By Michael Ayotunde
By whatever name it is called – Jungle justice, mob action, lynching – is a form of public extrajudicial killings. The menace has for the umpteenth time find expression in our society, and too bad, it is getting louder and louder with each passing day.
It is common to learn of such actions being taken against suspected, unconfirmed ‘criminals’, particularly in Sub-Sahara Africa countries such as Nigeria, Cameroon etc, where an alleged criminal is publicly humiliated, beaten and summarily executed by mob action.
Without doubt, jungle justice is evil; it is inhuman, condemnable and barbaric.
However, some analysts are of the opinion that the harmful effect of criminal elements on innocent citizen in recent time has led to the rise in the execution of jungle justice. Innocent citizen on daily basis are being subjected to criminal attack which has led to the loss of many lives and properties.
The frequency at which mob actions take place, and largely unchecked by relevant security agencies, is still subject of major concerns and a rude shock to our collective sensibilities. The unpredictable nature of mob actions across all parts of the country leaves any discerning mind to wonder how lowly we have degenerated as a nation. Week in, week out, we are served on social media and other platforms gory images, videos of angry mobs killing and desecrating the bodies of citizens who are victims of this madness sweeping through our society.
It is disheartening to see people who, despite the atrocities being perpetrated against fellow human being, pull out their mobile phones to film, record such incidents. It enrages any civilised mind that people will use their phones to record such man’s inhumanity to man with glee.
Mob action, by all standard, is said to be a violation of the victim’s rights under sections 33, 34 and 36 of the Nigerian Constitution which respectively guarantee everyone the rights to life, right to dignity of the human person and to a fair hearing. As if these provisions were mere insertions in the Constitution, government, security agencies – all look helpless in the face of lawlessness. No one is held accountable.
Incidents have shown that not only are innocent people falling victims of jungle justice, it has caused their maim or even eventual death. A number of factors are no doubt responsible for this unfortunate menace. A combination of rising crime rate, the inertia found in a dysfunctional and corrupt judiciary system, debased social, value system, and loss of confidence in law enforcement agencies, governments’ usual ‘siddon look’ posture are some of the reasons mob actions persist in the country.
The unintended consequence of exposure to such gruesome images of an orgy of mutilation and death is that society becomes narcotised to them, a situation which lowers our sense of decency, humanity, and value system. And sadly too, it is unimaginable that people provide tacit legitimacy to mob action under all sorts of lame excuses, and this reflects the larger malaise of loss of faith in law enforcement and the judicial systems.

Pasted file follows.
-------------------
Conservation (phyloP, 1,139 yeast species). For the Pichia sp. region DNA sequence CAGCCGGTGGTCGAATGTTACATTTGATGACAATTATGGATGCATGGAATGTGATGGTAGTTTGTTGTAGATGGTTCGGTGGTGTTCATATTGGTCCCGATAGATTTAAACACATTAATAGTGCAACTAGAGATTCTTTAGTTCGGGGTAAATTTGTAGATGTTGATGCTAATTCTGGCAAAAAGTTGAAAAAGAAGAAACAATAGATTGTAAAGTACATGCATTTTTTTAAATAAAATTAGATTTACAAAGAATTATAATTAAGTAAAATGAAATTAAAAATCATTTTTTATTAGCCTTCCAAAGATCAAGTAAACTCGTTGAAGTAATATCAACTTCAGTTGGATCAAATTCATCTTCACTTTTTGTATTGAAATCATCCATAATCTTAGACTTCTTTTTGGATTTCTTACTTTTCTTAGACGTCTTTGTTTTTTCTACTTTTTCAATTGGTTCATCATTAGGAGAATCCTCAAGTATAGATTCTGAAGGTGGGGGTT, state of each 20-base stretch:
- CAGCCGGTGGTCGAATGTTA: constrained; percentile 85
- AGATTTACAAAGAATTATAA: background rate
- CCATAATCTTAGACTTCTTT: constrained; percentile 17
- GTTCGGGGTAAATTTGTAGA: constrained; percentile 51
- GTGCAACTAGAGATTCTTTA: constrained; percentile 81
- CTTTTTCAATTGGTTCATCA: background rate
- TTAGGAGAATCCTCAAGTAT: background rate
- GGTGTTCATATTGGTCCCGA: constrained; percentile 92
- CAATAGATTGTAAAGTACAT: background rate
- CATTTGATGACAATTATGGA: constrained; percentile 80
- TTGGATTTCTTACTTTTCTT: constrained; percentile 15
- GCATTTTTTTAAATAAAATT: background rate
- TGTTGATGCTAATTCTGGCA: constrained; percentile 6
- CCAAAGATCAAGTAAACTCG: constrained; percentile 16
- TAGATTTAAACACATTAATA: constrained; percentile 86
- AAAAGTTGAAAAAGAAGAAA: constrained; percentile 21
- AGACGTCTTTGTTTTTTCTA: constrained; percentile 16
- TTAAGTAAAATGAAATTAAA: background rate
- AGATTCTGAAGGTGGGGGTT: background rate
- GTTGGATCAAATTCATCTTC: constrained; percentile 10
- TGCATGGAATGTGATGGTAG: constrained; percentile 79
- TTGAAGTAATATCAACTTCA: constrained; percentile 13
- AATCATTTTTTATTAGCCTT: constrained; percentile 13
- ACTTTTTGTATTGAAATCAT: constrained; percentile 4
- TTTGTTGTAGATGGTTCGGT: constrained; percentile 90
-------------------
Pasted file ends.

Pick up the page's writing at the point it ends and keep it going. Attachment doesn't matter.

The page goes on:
The prevalence of corruption, insecurity and unemployment has given the impression that we are in a lawless society and justice cannot be achieved in the present judicial dispensation.
The situation at hand requires urgent attention to halt further breakdown of law and order. There is need to improve the security situation in the country and reduce mob justice. We certainly cannot dispute the fact that we have barely functional and fractured law enforcement and judicial system, where it takes years before one can hope to get justice – that is if it ever happen. The earlier we come to term with the gravity of the danger it poses to us as individuals, and as a nation, the better. This, if not checked and tamed, is capable of igniting ethno-religious conflict in our society.
The governments – at all levels – must sit up and do the needful without further delay. There is the need to wield the big stick against perpetrators of such acts to ensure that only the courts can give a guilty verdict and stipulate the commensurate punishment. That said, it should also be noted that many criminals get away unpunished and that, in most cases, provoke the mob.
To redress the situation, the police and the courts must collaborate to ensure that crime suspects are given speedy trials at the end of which those found guilty must be punished according to the law. It is by this that this barbaric regime of jungle justice can be totally eliminated from our society.
Dillivry [Advert Banner]
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